Saturday, December 29, 2012

The Master Plan by Mike Ingram

The Master Plan: Three Keys To Building A Business And Life With PurposeWith appealing stories that consistently share Mike's praise for other people - taking note of what he has gleaned in partnerships, teamwork, & networking - Mike shares great insights for how to work for success in life.

Mike shares meaningful personal stories from his experience - including creative use of .22 calibers to sell rat bait - and negotiating a land deal that helped a city, a neighborhood, and a church!

Stories about Interstate 11 (not yet built), Kirby Vacuum sales in a 10'x10' space, and a sermon from the theologian, John Wesley, add to the insight shared in the book!  All along the way - Mike shares specific points of wisdom from his journey - intended to help the reader make better choices for their life!

The title of the book offers "Three Keys" - and these are included - alongside many other keys for living life!

The simple truths - and tangible stories - drew me into the book and kept me reading through the final pages where I learned about Mike's commitment to his first love! Great!

The Master Plan by Mike Ingram

Reset Your Day - Reframe your Life

We all have “bad days” – and we all, at times, feel “down.”  Realizing that, in itself, can be a step towards health and wholeness.

At the same time, knowing how to “reset” our lives is important too.  Sometimes (but not always), a few direct & intentional minutes of specific diversion – can do much to reframe our mood.

Here’s a simple idea for you.

Write down a list of a few specific things you enjoy – that genuinely make you feel good.  (Not  things like that temporarily make you feel good but make you feel bad later – eating or drinking the wrong things in poor quantities, for example!)  Rather – think about things like this which can be done in a few minutes:

  1.  Stand with my face in the sun for 5 minutes.
  2. Listen to [Insert Song Title Here.]
  3. Climb a flight of stairs while being thankful that I can walk!
  4. Watch a bird in a tree, being mindful of the many freedoms I have in life.
Or things like this which can be done in about an hour:

  1. Walk around the park – or walk for 20 minutes at the gym.
  2. Watch a single episode of [Insert T.V. Program Here.]
  3. Call a list of friends and share memories from [Insert Event Here.]
  4. Listen to a specific speech, sermon, lecture, musical that always inspires.
The KEY is to have specific and tangible practices that have a proven history to help you reframe and reset your life perspective.  Whatever has worked for your life! 

There is a good amount of scientific evidence that demonstrate that practices involving us in kinesthetic activity (moving), being outdoors, laughing or watching others laugh, participating in conversations involving emotions, or hearing compelling stories, physically changes the neural activities in our brains!  Consider motion, emotions, smiling, activity, laughing, & stories as activities in your life.
Keep the list with you – and the next time you’re “down in the dumps” or “feeling funk” – pull out your list – and intentionally DO one of the specifically targeted practices you have written down – EVEN if you don’t "feel" like it!

Of course, you could just wallow through your day in the miry-dreariness.  Or, you could intentionally “turn off” the miry-dreariness for an intentional, pre-programmed time – with the possibility of returning to the day refreshed, rejuvenated and with a re-framed perspective!

Sometimes being “down” is directly tied to our lack of sleep, poor eating, genuine issues of chemical imbalance – or long term troubles (hospitalization, family crisis, and more) – but sometimes – a simple, intentional, practiced “habit” can reset a day getting off kilter – to a refreshing day of remembered joy.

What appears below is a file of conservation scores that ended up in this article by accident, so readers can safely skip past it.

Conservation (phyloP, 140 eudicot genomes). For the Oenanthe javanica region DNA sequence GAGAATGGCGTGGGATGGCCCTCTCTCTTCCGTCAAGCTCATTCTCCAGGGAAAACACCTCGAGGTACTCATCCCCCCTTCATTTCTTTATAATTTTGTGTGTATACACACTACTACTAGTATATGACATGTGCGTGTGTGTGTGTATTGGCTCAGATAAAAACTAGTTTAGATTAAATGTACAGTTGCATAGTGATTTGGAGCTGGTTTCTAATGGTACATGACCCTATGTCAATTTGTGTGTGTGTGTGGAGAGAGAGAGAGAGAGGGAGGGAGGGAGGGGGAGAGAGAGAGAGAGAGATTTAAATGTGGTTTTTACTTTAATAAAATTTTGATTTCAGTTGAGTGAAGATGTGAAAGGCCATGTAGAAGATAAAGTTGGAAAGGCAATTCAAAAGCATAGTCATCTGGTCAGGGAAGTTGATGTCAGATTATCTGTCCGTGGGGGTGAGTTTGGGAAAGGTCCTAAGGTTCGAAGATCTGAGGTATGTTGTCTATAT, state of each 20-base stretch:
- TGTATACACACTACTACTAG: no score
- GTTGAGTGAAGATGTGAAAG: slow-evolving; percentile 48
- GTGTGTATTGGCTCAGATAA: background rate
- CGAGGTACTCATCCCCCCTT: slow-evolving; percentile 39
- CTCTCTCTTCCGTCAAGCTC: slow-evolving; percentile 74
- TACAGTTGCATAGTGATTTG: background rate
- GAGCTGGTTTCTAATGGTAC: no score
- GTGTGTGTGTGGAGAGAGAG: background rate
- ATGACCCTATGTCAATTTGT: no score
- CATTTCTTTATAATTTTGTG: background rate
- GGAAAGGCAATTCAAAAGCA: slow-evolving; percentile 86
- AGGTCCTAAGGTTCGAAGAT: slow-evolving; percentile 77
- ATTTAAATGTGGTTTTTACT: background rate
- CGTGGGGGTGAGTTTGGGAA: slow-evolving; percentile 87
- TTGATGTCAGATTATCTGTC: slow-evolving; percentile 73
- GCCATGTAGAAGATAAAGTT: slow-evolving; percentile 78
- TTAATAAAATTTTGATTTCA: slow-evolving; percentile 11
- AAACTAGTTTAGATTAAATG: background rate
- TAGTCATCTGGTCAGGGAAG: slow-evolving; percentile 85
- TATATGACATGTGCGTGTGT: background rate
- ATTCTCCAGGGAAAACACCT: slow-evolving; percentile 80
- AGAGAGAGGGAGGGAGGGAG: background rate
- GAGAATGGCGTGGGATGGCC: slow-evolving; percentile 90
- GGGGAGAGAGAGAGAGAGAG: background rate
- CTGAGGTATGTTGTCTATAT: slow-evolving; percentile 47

1. Make your own list.
  2. Carry it with you.
  3. When you’re "off-your-prime-energy" or "losing steam" in the near future – DO one of your specific habits to reset your day, your outlook, and your productivity.
While not a "guarantee" for a refreshed day - an intentional, specific, targeted practice can help often enough to make it worth the effort!  I'm sure of it!    

What primarily shapes your life?

Our lives take shape from internal & external influence. 
  • What people say to us (external) & how we talk & think about ourselves (internal) - frames our self-perception.
  •  What our work requires of us (external) & what we require of ourselves at work (internal), shapes our daily dynamic.
In what ways can you plan your own life, to be more primarily shaped by your own positive self-thought, self-direction, & self-motivation toward your best days?

Friday, December 28, 2012

Attitude & Relationships

Neither your attitude alone, nor your meaningful relationships alone - guarantee a good life - and yet, attitude & relationships significantly add value to life! 

What will you do in these days to determine your own attitude, no matter what life throws at you? 

How can you best configure your relationships with the best persons for your best days yet?

Thursday, December 27, 2012

The Story of Writing - & Gratefulness

I enjoyed reading The Story of Writing: Alphabets, Hieroglyphs, & Pictograms by Andrew Robinson

The book, in narrative and in many full-colour pictures - delivers precisely on it's title.  I learned much about the persons engaged with writing, the ideas about the development of writing from various contexts, continents and other connections.  While I read the entire text, I think persons would find the book interesting - and glean much data from the material in it - even with a skim read.

I skim read a good portion of both:  The Magic (The Secret) by Rhonda Byrne - and  The Magical Path: Creating the Life of Your Dreams and a World That Works for All by Marc AllenHere's the premise of each.  
  • Byrne - Be gracious.  
  • Allen - Be reflective and think about [meditate on] your life.